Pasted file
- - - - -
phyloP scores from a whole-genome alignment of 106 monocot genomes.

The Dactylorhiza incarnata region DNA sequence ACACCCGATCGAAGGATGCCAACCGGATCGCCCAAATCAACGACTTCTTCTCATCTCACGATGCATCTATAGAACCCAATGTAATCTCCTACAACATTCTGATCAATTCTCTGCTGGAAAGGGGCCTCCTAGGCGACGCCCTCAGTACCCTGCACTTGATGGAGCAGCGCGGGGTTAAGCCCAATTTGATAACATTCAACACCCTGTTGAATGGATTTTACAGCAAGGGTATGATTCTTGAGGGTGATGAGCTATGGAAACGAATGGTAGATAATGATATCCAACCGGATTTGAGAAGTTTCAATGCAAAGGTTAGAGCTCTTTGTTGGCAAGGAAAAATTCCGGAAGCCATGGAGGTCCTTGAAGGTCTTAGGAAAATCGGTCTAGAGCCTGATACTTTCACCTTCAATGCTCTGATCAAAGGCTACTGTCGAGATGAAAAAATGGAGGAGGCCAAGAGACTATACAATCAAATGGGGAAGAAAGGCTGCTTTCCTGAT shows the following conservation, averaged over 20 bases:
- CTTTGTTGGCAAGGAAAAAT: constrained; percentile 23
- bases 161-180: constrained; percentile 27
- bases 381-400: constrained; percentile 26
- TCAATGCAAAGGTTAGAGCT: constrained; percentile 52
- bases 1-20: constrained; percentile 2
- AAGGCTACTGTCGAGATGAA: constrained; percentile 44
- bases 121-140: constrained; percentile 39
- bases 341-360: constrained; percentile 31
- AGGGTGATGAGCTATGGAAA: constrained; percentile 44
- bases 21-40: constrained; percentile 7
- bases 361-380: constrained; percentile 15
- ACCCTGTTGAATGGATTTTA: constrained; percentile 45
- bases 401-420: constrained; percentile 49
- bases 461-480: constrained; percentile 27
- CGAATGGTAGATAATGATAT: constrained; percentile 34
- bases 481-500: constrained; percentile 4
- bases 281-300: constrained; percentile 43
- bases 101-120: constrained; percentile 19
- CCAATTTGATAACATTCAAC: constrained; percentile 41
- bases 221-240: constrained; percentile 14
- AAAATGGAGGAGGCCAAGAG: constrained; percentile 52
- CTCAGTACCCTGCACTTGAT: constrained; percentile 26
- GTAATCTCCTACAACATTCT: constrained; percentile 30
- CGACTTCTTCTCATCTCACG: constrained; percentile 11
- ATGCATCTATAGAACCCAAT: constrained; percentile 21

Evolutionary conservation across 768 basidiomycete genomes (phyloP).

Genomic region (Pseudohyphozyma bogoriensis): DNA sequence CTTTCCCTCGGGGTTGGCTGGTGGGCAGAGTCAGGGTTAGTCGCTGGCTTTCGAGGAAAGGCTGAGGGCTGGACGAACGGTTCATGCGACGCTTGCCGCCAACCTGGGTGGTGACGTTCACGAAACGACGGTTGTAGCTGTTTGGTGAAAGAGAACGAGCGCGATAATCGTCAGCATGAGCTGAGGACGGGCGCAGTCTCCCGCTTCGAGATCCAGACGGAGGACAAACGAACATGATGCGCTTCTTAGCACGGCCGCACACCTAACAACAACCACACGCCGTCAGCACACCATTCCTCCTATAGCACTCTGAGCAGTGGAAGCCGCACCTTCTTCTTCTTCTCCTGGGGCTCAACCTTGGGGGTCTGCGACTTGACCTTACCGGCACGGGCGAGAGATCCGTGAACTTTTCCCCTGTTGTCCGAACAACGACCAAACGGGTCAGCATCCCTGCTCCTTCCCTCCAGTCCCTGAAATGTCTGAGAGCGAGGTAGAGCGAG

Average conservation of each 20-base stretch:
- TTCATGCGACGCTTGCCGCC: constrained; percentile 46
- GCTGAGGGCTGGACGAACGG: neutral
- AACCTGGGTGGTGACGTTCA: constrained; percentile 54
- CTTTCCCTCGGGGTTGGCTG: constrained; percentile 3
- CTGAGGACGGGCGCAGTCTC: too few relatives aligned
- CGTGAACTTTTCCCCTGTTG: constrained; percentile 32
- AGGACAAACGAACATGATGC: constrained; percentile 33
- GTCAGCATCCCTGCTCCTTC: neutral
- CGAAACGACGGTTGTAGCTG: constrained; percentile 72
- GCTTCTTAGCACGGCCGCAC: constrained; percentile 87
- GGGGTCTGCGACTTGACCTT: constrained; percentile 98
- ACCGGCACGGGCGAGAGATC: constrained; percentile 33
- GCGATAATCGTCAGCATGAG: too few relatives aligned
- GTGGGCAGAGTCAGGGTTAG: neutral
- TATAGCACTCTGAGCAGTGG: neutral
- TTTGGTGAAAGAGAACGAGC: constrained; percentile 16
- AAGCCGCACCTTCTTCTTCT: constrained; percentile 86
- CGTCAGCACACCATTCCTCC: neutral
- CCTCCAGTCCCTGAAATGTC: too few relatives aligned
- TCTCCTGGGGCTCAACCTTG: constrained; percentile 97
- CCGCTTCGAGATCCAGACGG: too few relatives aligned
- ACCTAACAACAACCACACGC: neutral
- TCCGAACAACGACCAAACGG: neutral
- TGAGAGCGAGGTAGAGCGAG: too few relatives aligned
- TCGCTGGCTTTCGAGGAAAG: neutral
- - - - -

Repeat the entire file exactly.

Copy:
phyloP scores from a whole-genome alignment of 106 monocot genomes.

The Dactylorhiza incarnata region DNA sequence ACACCCGATCGAAGGATGCCAACCGGATCGCCCAAATCAACGACTTCTTCTCATCTCACGATGCATCTATAGAACCCAATGTAATCTCCTACAACATTCTGATCAATTCTCTGCTGGAAAGGGGCCTCCTAGGCGACGCCCTCAGTACCCTGCACTTGATGGAGCAGCGCGGGGTTAAGCCCAATTTGATAACATTCAACACCCTGTTGAATGGATTTTACAGCAAGGGTATGATTCTTGAGGGTGATGAGCTATGGAAACGAATGGTAGATAATGATATCCAACCGGATTTGAGAAGTTTCAATGCAAAGGTTAGAGCTCTTTGTTGGCAAGGAAAAATTCCGGAAGCCATGGAGGTCCTTGAAGGTCTTAGGAAAATCGGTCTAGAGCCTGATACTTTCACCTTCAATGCTCTGATCAAAGGCTACTGTCGAGATGAAAAAATGGAGGAGGCCAAGAGACTATACAATCAAATGGGGAAGAAAGGCTGCTTTCCTGAT shows the following conservation, averaged over 20 bases:
- CTTTGTTGGCAAGGAAAAAT: constrained; percentile 23
- bases 161-180: constrained; percentile 27
- bases 381-400: constrained; percentile 26
- TCAATGCAAAGGTTAGAGCT: constrained; percentile 52
- bases 1-20: constrained; percentile 2
- AAGGCTACTGTCGAGATGAA: constrained; percentile 44
- bases 121-140: constrained; percentile 39
- bases 341-360: constrained; percentile 31
- AGGGTGATGAGCTATGGAAA: constrained; percentile 44
- bases 21-40: constrained; percentile 7
- bases 361-380: constrained; percentile 15
- ACCCTGTTGAATGGATTTTA: constrained; percentile 45
- bases 401-420: constrained; percentile 49
- bases 461-480: constrained; percentile 27
- CGAATGGTAGATAATGATAT: constrained; percentile 34
- bases 481-500: constrained; percentile 4
- bases 281-300: constrained; percentile 43
- bases 101-120: constrained; percentile 19
- CCAATTTGATAACATTCAAC: constrained; percentile 41
- bases 221-240: constrained; percentile 14
- AAAATGGAGGAGGCCAAGAG: constrained; percentile 52
- CTCAGTACCCTGCACTTGAT: constrained; percentile 26
- GTAATCTCCTACAACATTCT: constrained; percentile 30
- CGACTTCTTCTCATCTCACG: constrained; percentile 11
- ATGCATCTATAGAACCCAAT: constrained; percentile 21

Evolutionary conservation across 768 basidiomycete genomes (phyloP).

Genomic region (Pseudohyphozyma bogoriensis): DNA sequence CTTTCCCTCGGGGTTGGCTGGTGGGCAGAGTCAGGGTTAGTCGCTGGCTTTCGAGGAAAGGCTGAGGGCTGGACGAACGGTTCATGCGACGCTTGCCGCCAACCTGGGTGGTGACGTTCACGAAACGACGGTTGTAGCTGTTTGGTGAAAGAGAACGAGCGCGATAATCGTCAGCATGAGCTGAGGACGGGCGCAGTCTCCCGCTTCGAGATCCAGACGGAGGACAAACGAACATGATGCGCTTCTTAGCACGGCCGCACACCTAACAACAACCACACGCCGTCAGCACACCATTCCTCCTATAGCACTCTGAGCAGTGGAAGCCGCACCTTCTTCTTCTTCTCCTGGGGCTCAACCTTGGGGGTCTGCGACTTGACCTTACCGGCACGGGCGAGAGATCCGTGAACTTTTCCCCTGTTGTCCGAACAACGACCAAACGGGTCAGCATCCCTGCTCCTTCCCTCCAGTCCCTGAAATGTCTGAGAGCGAGGTAGAGCGAG

Average conservation of each 20-base stretch:
- TTCATGCGACGCTTGCCGCC: constrained; percentile 46
- GCTGAGGGCTGGACGAACGG: neutral
- AACCTGGGTGGTGACGTTCA: constrained; percentile 54
- CTTTCCCTCGGGGTTGGCTG: constrained; percentile 3
- CTGAGGACGGGCGCAGTCTC: too few relatives aligned
- CGTGAACTTTTCCCCTGTTG: constrained; percentile 32
- AGGACAAACGAACATGATGC: constrained; percentile 33
- GTCAGCATCCCTGCTCCTTC: neutral
- CGAAACGACGGTTGTAGCTG: constrained; percentile 72
- GCTTCTTAGCACGGCCGCAC: constrained; percentile 87
- GGGGTCTGCGACTTGACCTT: constrained; percentile 98
- ACCGGCACGGGCGAGAGATC: constrained; percentile 33
- GCGATAATCGTCAGCATGAG: too few relatives aligned
- GTGGGCAGAGTCAGGGTTAG: neutral
- TATAGCACTCTGAGCAGTGG: neutral
- TTTGGTGAAAGAGAACGAGC: constrained; percentile 16
- AAGCCGCACCTTCTTCTTCT: constrained; percentile 86
- CGTCAGCACACCATTCCTCC: neutral
- CCTCCAGTCCCTGAAATGTC: too few relatives aligned
- TCTCCTGGGGCTCAACCTTG: constrained; percentile 97
- CCGCTTCGAGATCCAGACGG: too few relatives aligned
- ACCTAACAACAACCACACGC: neutral
- TCCGAACAACGACCAAACGG: neutral
- TGAGAGCGAGGTAGAGCGAG: too few relatives aligned
- TCGCTGGCTTTCGAGGAAAG: neutral